Copyright © 1965 by Theosophical University Press.
In the Mystery-Schools, those ancient centers of training that the philosophers attended in order to learn things not ordinarily given out, the complete constitution of both man and the universe was studied. That is why in the days of the ministry of the Master Jesus he said to his disciples: to the multitudes I speak in parables, but to you I reveal the Mysteries.
Sometimes man was divided into four elements, at other times into five, but more generally either the three basic principles were stressed, as did St. Paul, or they were expanded into seven. The particular method used is secondary to the fact that all Scriptures tell the selfsame story of God or Divinity periodically manifesting a part of Itself, a portion of Its qualities, for the benefit of all creation. That is why we are here: to give our individual god-spark an opportunity to have further experience through what we may call the hierarchies of life. That god-spark is the very highest pinnacle of our being, but at this stage in our evolution has many encasements of varying degrees of materiality.
Since it is a help to compare our accustomed way of viewing man and his nature with the methods of other sacred scriptures, let us expand the usual threefold concept into the sevenfold. An example of this is found in the Katha-Upanishad, one of the Thirteen Principal Upanishads (there are numerous minor ones) which have been translated from the Sanskrit into English by Western scholars. They comprise discourses on the ancient traditions that have been handed down for the guidance of mankind — the word upanishad meaning "to sit down near," that is, to give one's close attention to the narrator.
Here the symbol of a chariot is used to explain the nature of man. The master of the chariot is the divine Self; the driver or charioteer is the spiritual will, the intuition, and the reins represent the human will, the mind. The horses are the desires and senses; the roads over which the horses draw the chariot are the objects of our sense-desires, while the chariot itself stands for the body, the vehicle of our personality on earth. This to me is a striking analogy because of the entirely fresh light it throws on our struggles.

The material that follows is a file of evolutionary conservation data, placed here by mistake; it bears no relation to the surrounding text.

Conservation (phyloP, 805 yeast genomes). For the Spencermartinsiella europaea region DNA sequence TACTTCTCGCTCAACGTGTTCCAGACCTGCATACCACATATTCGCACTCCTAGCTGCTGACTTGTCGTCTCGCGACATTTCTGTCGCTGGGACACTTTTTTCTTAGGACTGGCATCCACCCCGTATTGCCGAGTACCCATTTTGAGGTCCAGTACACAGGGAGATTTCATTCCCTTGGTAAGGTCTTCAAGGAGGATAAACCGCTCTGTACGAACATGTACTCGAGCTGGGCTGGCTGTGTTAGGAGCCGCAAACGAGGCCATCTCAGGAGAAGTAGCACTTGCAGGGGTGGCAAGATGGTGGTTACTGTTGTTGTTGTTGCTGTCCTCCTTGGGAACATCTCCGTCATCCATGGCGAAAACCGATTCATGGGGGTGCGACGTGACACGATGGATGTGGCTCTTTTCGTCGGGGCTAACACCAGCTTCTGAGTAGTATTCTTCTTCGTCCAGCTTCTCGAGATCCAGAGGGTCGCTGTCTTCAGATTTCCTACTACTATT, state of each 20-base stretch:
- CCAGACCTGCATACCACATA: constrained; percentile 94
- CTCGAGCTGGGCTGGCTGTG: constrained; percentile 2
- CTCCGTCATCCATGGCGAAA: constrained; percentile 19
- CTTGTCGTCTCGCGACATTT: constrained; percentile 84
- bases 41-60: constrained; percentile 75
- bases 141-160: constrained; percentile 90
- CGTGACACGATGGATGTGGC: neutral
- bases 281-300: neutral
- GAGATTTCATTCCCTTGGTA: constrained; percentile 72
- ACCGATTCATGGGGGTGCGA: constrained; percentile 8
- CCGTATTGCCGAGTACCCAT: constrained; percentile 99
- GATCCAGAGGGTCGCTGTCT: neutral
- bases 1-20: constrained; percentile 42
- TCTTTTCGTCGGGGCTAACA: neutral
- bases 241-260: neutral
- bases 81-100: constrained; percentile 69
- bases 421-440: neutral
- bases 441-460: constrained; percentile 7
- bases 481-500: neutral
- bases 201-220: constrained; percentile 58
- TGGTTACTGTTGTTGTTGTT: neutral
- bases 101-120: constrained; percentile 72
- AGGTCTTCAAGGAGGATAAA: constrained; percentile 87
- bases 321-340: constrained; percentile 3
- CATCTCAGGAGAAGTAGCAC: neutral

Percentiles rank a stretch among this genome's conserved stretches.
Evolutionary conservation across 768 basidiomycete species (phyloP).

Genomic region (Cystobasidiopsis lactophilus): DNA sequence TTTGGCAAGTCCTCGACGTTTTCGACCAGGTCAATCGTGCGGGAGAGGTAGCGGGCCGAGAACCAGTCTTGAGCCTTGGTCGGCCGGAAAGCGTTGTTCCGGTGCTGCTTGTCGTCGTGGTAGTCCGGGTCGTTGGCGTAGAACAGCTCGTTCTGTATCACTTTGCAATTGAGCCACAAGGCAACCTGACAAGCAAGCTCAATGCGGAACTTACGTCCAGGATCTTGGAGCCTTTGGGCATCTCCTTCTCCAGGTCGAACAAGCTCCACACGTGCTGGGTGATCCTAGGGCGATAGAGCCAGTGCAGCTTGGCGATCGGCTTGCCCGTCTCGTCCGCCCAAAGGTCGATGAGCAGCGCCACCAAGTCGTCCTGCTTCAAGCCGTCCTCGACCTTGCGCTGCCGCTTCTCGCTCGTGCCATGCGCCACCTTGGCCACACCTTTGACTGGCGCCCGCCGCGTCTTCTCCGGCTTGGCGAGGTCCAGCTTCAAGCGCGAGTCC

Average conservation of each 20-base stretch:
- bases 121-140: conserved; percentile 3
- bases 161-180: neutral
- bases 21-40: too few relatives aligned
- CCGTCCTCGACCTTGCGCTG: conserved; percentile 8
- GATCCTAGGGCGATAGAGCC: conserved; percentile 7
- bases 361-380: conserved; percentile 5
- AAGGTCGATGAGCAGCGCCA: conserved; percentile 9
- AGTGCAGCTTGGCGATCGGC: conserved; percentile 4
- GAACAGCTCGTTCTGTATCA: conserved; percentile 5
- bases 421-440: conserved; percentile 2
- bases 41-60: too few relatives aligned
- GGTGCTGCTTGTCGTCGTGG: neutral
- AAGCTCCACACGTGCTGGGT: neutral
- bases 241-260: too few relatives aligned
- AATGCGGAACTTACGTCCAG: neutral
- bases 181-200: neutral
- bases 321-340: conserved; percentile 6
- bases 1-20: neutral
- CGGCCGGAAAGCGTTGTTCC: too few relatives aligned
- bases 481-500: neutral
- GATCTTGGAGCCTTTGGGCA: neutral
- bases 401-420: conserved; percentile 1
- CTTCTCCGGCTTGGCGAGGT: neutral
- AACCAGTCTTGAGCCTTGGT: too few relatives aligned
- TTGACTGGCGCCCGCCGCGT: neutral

Know the Self (atman) as the master sitting
within the chariot which is the body (sarira),
Know again the understanding (buddhi) as the charioteer
and the mind (manas) as the reins.
He who is ever of unrestrained mind,
devoid of true understanding,
His sense-desires then become uncontrollable
like the wild horses of a charioteer.
But he who is ever of controlled mind,
and has true understanding,
His sense-desires then are controllable
like the good horses of a charioteer.
The desires are superior to the senses,
the mind is superior to the desires,
The intuition (understanding) is superior to the mind,
the great Self is superior to the intuition.
— I.3, 3, 5, 6, 10 (trans. Radhakrishnan)
Simply put, the enlightened man, the charioteer, restrains the horses or sense-desires by intelligent manipulation of the reins, the mind, bringing the senses under the guidance of the intuition or spiritual self, and keeping the chariot on the course indicated by the master of the chariot, the divine Self. We see at once that man is not only guided by his mind but may receive, if he will, the guidance and protection of his Father within. To the degree that our human will obeys the impulses of the charioteer, it will be the servant of the spiritual forces of our nature; just as the charioteer or intuitional aspect is the direct servant of the divine will, the master of the chariot.
Now what does all this mean? Viewing man in relation to the larger picture, the prime factor is that this spark of godhood, the master of the chariot, is at the root of all evolutionary effort. Within man is the power to choose — and we can be certain that the way ahead, whether smooth or rough, will be the very roadbed of experience that we need in order to bring into expression our divine potential.
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